In case you missed it—and if you've visited our website, then you probably haven't—Harley just unveiled a streetfighter, an adventure bike, a custom, and a whole slew of electric bikes. Pretty radical, right?

I’m not so sure it is—at least when it comes to the internal combustion models.

There’s a segment of the motorcycle community that’s been asking Harley to branch out for decades, and I’m among them. So shouldn’t I be rejoicing—or at least cutting Harley some slack?

Excuse me for not thinking that a Harley custom, a streetfighter, and an ADV are that big of a deal. It's just that there's nothing too radical about the bikes themselves—except that they're Harley-Davidsons that aren't cruisers, baggers, bobbers, or choppers. Harley isn't making a revolutionary move, it's merely making a play for segments it hasn't recently invested in. And in these markets it'll join Honda, KTM, BMW, Yamaha, Suzuki, and other players. Not with a full model lineup, but with the start of one.

The V-twin prototypes seem like the latest in a history riddled with half-hearted attempts at change. When post-WWII riders were captivated by faster, lighter-performance machines from abroad, for instance, Harley's answer was to build the Sportster. And while the Sportster has a longer history than nearly any other motorcycle, and its success is irrefutable, it wasn't the answer to the question riders were asking. It was still a cruiser. Still a Harley.

Again in the '90s, when the motorcycle world went sportbike mad, Harley introduced the V-Rod. It was no VR1000 superbike—itself a half-baked machine that stymied some of the AMA's greatest racers. And ultimately, despite much hype, the V-Rod failed to become the platform for Harley-Davidson's future. Despite the massive engineering and marketing efforts, the V-Rod's 60-degree liquid-cooled Revolution engine was no revolution—and the new 60-degree liquid-cooled engine that Harley just announced won't be either.

For these new machines to look like anything but a grab for market share in a tough sales climate, Harley’s “non-Harleys” need to prove that The Motor Company can think outside of the 45-degree-motor/raked-front-end box. That it has the ability and the courage to redefine itself through ingenuity and innovation. The motivation to change should be based on a desire to create a new niche, tell a new story, or introduce an innovation. For a motorcycle company, motivation that isn’t product-driven, but market-driven, will be unlikely to set the world on fire.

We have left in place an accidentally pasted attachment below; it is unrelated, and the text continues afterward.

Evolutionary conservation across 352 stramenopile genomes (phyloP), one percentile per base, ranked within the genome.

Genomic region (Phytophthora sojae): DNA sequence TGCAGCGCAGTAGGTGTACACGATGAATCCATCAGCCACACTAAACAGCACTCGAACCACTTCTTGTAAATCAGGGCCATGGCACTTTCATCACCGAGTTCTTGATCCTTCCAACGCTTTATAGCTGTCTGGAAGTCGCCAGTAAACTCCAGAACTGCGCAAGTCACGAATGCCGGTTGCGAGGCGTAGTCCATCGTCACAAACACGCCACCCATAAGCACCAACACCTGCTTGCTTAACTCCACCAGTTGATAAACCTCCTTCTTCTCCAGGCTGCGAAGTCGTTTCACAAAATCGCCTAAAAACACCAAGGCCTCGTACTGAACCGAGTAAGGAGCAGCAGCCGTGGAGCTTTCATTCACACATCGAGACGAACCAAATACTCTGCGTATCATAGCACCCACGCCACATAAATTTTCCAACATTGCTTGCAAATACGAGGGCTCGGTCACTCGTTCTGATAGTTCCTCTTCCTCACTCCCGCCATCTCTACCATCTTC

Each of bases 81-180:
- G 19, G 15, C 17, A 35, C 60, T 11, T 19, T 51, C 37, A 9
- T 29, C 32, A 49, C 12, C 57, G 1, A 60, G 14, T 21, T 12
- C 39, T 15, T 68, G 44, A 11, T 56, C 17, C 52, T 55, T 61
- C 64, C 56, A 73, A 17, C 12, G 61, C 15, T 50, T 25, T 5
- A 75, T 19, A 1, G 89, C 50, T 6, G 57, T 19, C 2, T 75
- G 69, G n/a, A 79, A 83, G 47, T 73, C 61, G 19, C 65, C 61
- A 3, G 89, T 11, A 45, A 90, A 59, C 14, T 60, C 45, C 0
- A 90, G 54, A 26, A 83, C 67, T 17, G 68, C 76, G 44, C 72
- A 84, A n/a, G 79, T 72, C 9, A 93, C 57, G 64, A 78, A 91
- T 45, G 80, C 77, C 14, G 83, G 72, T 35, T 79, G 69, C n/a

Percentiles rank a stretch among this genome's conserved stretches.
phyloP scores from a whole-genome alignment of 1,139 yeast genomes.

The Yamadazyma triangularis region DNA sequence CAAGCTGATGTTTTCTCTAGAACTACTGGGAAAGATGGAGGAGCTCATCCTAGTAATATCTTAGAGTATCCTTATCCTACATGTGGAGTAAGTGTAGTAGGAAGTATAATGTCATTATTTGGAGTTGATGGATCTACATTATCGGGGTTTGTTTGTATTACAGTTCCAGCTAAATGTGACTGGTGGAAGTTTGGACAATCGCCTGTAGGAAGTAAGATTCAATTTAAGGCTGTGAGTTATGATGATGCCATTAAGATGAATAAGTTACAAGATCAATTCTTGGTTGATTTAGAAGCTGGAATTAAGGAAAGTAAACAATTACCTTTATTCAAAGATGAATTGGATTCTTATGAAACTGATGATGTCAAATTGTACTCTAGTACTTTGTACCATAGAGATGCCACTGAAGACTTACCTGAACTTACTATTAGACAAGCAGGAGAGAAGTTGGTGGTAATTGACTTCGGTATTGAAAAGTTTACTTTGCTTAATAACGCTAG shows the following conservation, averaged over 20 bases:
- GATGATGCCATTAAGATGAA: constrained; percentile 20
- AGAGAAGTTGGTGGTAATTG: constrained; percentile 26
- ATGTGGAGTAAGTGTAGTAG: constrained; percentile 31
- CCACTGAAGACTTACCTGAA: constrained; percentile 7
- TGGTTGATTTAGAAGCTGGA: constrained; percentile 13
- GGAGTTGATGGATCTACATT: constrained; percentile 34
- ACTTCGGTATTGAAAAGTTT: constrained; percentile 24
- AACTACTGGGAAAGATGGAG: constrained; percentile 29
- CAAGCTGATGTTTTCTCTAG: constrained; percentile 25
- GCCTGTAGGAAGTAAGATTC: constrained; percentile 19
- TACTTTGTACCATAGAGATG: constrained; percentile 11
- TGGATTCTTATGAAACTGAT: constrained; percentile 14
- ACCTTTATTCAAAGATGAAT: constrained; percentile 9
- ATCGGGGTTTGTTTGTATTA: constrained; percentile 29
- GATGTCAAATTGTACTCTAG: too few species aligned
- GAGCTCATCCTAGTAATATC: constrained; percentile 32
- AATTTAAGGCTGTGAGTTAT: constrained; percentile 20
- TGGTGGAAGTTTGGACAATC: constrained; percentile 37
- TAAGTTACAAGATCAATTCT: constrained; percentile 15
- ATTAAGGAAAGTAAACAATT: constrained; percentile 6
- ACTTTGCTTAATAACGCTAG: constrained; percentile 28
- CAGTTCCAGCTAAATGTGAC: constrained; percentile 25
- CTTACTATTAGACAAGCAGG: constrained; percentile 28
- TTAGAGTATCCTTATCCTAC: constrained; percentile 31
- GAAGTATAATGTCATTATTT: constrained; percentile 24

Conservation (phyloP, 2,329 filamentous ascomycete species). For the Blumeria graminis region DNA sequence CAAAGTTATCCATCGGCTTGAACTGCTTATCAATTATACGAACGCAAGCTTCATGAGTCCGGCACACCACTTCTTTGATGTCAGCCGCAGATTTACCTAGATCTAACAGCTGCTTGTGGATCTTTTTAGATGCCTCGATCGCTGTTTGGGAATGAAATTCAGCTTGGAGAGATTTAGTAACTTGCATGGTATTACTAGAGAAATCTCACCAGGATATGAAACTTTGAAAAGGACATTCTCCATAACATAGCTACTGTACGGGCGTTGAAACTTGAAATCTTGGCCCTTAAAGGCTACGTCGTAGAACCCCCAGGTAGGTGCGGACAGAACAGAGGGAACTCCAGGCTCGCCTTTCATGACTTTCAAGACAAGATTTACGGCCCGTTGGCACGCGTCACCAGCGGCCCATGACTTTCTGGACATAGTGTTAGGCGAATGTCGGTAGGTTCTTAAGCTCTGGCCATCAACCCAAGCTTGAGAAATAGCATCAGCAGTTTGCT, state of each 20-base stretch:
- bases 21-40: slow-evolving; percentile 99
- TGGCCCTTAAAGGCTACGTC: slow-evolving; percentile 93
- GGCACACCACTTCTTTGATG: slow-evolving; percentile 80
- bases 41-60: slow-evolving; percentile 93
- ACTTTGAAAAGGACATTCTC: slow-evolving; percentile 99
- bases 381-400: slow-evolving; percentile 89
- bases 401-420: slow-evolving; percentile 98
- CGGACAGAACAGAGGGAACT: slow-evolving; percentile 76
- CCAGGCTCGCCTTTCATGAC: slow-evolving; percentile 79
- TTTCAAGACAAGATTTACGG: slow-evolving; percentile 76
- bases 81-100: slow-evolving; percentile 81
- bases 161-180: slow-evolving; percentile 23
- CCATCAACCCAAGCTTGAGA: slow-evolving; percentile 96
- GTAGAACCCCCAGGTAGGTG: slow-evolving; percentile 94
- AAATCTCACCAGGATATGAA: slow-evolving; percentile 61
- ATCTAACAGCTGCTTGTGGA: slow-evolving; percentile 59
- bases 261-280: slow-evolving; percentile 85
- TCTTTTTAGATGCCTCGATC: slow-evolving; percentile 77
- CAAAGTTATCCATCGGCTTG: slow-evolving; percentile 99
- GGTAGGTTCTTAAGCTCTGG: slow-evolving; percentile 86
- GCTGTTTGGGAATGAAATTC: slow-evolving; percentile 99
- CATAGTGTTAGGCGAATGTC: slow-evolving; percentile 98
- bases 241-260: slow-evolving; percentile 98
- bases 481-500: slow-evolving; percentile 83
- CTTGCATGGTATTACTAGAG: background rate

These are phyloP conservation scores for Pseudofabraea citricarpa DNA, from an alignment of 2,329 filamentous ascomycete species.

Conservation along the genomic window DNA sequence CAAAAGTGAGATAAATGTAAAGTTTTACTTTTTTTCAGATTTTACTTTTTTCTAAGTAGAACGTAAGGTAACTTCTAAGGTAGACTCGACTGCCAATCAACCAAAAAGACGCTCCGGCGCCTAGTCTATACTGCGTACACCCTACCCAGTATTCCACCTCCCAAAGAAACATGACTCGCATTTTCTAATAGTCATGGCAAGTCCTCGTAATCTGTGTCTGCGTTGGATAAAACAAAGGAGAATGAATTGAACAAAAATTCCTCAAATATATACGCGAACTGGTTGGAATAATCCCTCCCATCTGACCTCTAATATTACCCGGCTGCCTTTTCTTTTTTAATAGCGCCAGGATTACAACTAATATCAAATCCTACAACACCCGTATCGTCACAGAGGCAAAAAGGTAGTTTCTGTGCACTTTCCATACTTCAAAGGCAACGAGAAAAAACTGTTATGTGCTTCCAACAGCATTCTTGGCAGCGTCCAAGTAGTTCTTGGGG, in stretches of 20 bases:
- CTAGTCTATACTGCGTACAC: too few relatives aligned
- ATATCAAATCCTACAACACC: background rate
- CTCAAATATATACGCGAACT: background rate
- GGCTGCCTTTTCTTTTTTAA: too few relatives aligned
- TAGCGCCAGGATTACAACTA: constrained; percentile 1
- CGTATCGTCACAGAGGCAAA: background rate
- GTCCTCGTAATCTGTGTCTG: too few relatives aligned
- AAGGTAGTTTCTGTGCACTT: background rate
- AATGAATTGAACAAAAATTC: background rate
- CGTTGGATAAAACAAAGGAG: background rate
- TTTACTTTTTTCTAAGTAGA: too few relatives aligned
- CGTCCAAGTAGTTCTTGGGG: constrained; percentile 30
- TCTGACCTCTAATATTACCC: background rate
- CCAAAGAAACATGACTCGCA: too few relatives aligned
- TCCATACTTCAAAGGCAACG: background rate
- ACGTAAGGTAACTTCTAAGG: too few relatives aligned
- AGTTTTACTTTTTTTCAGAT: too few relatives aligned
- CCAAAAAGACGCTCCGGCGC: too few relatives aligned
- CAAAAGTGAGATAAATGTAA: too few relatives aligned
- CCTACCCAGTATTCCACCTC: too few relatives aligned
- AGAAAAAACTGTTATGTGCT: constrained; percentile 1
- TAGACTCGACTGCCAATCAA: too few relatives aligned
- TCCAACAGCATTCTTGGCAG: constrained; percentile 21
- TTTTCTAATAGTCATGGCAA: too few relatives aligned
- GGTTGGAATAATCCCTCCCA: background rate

While the new motorcycle lineup leaves me a little cold, it’s easy to see The Motor Company’s electric bike concepts as a chance for it to reinvent itself without the baggage of 115 years of pushrods and leather-clad stereotypes.

The plan is to create an entire pathway from basically-a-bicycle all the way up to the LiveWire. It would be a board of investors' dream for a consumer to say, "You know, I never intended to ride a motorcycle, but I loved my first Harley-Davidson bicycle so much, I just kept buying H-D-branded bikes with more and more motor. Before I knew it, I had a garage full of LiveWires."

If the plan works, Harley could have a baked-in method of creating new motorcyclists. By capitalizing on the inherent modularity of electric technology, Harley is blurring the lines between bicycle and motorcycle, and between recreation and transportation. Consequently, the bikes themselves are exciting, not only for what they represent, but because they’re different from conventional types of cycles.

The rapid development of electric/battery technology will make progress an inherent part of Harley’s electric DNA—which if history has shown, may be the only way Harley’s identity won’t be burdened by its own past.

Until this electrified world Harley envisions comes to pass, its internal combustion motorcycles will continue to be measured against bikes from other marques at the same time it’s criticized for not adhering to the company’s own blueprint for success. If the V-twin prototypes look half-hearted, maybe it’s because they aren’t part of the future Harley is banking on. Maybe The Motor Company wants a future free from stereotype, preconception, and tradition—and until it throws out the book, it knows it won’t get there.